5 top Malay films made in Singapore

A cinema still from sports comedy Banting, starring Izyan Mellyna. -- PHOTO: PAPAHAN FILMS
A cinema still from sports comedy Banting, starring Izyan Mellyna. -- PHOTO: PAPAHAN FILMS

SINGAPORE - Sports-comedy Banting might be touted as the first commercially-released Malay movie made in Singapore since the 1970s. But back in what is now known as the Golden Age of Malay cinema in the 1950s and 1960s, classic Malay films were made right here at the now defunct Shaw and Cathay-Keris studios.

Here are the top five Malay films made in the era:

1. Penarek Becha (1955)

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Malay entertainment icon P. Ramlee made his directorial debut with Penarek Becha (or Penarik Beca as it is now spelled). He also plays the titular character, a poor rickshaw man who falls in love with a woman from a rich family.

A class-divide tearjerker, it showcases P. Ramlee’s flair in fleshing out a dramatic storyline through his acting and directing.

2. Pontianak (1957)

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Cathay-Keris Studio broke rival Shaw Brothers’ dominance on Malay films with Pontianak, a horror movie based on the local female vampire of lore.

Starring film legend Maria Menado who transforms from a homely orphan to beautiful wife and finally to bloodsucking ghoul, the film was so successful in the local box office that it was dubbed in Cantonese and screened in Hong Kong and on American television.

3. Pendekar Bujang Lapok (1959)

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The second in the Bujang Lapok series of movies starring the trio of P. Ramlee, S. Shamsuddin and Aziz Sattar is pure comedic gold, with witty, ad-libbed lines as well as classic songs.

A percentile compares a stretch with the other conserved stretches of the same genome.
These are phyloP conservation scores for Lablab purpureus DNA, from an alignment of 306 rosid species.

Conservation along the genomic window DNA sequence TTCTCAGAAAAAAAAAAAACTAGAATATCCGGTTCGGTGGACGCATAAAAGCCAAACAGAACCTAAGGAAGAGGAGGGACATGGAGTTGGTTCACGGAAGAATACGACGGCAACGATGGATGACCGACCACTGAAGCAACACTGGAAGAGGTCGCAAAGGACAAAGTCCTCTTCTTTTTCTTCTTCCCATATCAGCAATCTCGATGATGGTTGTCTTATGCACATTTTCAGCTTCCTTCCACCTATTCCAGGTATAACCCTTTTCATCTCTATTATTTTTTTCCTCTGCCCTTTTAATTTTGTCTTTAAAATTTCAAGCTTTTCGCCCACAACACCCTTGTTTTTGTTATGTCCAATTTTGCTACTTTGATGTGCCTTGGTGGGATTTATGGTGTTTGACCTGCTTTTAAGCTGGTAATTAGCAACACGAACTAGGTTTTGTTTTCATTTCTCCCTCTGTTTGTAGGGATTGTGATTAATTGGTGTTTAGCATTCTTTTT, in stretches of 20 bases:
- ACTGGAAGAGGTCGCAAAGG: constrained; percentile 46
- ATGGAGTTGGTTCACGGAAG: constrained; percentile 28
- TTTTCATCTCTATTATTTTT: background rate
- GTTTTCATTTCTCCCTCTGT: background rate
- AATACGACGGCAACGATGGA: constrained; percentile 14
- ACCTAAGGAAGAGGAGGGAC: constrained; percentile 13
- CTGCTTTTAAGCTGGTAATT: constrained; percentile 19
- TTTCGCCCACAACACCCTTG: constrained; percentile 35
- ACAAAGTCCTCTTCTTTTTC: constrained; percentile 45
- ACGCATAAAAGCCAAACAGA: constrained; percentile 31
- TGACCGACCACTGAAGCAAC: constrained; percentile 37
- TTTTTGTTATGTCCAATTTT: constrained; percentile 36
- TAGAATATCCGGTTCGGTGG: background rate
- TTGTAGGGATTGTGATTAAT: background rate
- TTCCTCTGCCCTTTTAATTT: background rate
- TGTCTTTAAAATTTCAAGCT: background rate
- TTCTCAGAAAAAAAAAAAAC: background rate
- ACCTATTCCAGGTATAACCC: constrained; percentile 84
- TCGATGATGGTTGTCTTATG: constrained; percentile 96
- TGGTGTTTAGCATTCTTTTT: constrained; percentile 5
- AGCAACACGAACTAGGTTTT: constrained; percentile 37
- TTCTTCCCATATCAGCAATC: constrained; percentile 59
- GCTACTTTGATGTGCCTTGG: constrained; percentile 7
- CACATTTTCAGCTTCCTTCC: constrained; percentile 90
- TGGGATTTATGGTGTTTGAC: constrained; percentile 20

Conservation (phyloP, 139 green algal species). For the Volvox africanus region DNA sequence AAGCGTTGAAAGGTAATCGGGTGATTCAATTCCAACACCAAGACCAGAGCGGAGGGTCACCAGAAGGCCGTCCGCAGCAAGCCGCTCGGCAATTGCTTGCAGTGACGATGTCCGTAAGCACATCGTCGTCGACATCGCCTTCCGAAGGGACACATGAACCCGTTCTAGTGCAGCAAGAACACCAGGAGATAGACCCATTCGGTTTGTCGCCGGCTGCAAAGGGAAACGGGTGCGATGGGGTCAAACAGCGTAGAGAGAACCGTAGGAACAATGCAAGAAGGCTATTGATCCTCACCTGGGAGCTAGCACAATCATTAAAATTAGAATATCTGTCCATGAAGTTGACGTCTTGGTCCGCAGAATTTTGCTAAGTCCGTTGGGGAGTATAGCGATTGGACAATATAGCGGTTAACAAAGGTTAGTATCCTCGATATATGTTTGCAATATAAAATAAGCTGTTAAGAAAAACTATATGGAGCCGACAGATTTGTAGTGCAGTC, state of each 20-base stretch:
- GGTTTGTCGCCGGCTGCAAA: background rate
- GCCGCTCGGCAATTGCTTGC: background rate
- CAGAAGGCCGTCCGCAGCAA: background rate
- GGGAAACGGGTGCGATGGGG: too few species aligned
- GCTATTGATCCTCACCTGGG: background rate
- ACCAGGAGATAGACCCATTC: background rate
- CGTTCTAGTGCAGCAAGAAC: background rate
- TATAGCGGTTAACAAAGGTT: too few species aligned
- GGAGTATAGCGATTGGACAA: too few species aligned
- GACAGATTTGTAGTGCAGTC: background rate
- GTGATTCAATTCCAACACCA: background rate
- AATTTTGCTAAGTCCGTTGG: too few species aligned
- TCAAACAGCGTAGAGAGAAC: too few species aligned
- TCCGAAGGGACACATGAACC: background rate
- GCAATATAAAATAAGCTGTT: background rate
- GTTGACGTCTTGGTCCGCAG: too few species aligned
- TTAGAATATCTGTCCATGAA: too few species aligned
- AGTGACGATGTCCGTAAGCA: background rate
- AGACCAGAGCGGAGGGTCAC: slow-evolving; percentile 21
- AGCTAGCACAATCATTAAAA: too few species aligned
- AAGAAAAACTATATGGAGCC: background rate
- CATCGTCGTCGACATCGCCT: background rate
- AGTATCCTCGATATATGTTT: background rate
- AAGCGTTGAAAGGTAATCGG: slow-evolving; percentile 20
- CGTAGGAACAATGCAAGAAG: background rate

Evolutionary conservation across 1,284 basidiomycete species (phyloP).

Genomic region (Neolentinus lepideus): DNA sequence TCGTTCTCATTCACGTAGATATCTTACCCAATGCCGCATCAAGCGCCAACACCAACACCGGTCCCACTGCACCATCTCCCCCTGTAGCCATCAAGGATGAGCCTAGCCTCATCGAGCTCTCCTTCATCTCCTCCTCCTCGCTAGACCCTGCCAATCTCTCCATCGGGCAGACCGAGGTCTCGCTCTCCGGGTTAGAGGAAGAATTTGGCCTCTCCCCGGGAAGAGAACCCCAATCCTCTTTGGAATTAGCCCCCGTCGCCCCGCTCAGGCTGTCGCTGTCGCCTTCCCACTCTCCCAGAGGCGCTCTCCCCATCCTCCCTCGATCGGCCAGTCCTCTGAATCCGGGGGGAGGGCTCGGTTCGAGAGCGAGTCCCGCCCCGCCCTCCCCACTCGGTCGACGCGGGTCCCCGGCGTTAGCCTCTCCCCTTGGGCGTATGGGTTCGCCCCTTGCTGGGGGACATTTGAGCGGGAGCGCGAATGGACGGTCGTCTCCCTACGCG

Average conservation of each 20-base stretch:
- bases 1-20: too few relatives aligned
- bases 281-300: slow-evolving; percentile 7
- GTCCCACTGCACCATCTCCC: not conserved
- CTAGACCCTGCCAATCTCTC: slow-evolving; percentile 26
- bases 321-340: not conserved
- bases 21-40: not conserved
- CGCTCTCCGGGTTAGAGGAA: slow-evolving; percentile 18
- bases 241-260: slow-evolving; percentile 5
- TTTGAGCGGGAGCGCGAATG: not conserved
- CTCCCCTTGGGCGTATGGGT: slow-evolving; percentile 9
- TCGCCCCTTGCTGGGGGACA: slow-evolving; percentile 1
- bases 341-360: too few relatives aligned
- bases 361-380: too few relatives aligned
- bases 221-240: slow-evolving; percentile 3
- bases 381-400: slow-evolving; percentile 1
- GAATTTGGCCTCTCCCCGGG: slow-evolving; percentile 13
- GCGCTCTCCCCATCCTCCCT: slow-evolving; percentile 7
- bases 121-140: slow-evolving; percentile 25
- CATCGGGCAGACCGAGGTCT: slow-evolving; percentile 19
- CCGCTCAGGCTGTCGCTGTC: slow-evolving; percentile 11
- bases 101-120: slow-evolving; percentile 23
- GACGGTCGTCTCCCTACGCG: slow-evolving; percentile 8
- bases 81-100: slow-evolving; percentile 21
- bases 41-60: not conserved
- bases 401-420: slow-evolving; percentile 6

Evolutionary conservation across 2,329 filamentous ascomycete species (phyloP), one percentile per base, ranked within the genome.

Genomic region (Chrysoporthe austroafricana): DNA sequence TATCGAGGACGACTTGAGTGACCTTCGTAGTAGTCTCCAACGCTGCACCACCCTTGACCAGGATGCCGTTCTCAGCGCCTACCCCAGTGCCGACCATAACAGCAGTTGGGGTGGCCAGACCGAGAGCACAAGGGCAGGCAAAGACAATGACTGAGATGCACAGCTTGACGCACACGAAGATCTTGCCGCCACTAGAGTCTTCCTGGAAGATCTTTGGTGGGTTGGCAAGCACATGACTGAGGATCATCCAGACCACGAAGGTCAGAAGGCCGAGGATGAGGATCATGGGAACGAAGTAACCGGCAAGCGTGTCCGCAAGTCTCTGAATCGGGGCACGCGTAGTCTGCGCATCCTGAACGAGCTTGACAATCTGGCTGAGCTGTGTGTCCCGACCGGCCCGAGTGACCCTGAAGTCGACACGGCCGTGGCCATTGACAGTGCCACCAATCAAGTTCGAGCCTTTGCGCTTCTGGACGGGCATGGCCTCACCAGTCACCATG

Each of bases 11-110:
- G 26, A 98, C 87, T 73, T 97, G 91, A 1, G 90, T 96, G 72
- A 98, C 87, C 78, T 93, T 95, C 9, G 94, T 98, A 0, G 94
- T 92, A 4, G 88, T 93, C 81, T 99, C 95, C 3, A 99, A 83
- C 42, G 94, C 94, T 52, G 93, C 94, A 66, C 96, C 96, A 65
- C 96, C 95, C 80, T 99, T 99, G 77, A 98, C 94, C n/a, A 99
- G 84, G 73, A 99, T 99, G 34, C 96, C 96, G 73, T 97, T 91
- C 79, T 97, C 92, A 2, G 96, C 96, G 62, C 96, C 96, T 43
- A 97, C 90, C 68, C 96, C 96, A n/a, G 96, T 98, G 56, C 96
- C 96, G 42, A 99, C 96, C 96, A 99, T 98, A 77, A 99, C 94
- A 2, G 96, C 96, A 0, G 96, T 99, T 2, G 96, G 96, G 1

The three play raggedy bachelors who decide to learn the martial art of silat and seeks out a famed silat master, eventually taking down a gang of hoodlums. It won Best Comedy at the 6th Asian Film Festival that year.

4. Ibu Mertua Ku (1962)

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One of P. Ramlee’s most memorable dramas to date, the movie, which he directs and stars in, revolves around a musician and his wicked mother-in-law. There are some pretty strong characters here, most notably the title role, played by veteran actress Mak Dara, as well as enduring scenes and dialogues are still referenced in contemporary Malay pop culture.

P Ramlee won Most Versatile Talent at the 10th Asian Film Festival for his role in this film.

5. Madu Tiga (1964)

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Another classic directed by and starring P. Ramlee, he plays a married man who takes on a second, and later third wife, in secret.

Trouble and hilarity ensue when the three women find out and band together to conspire against him. The film won Best Comedy at the 11th Asian Film Festival.

 dinohadi@sph.com.sg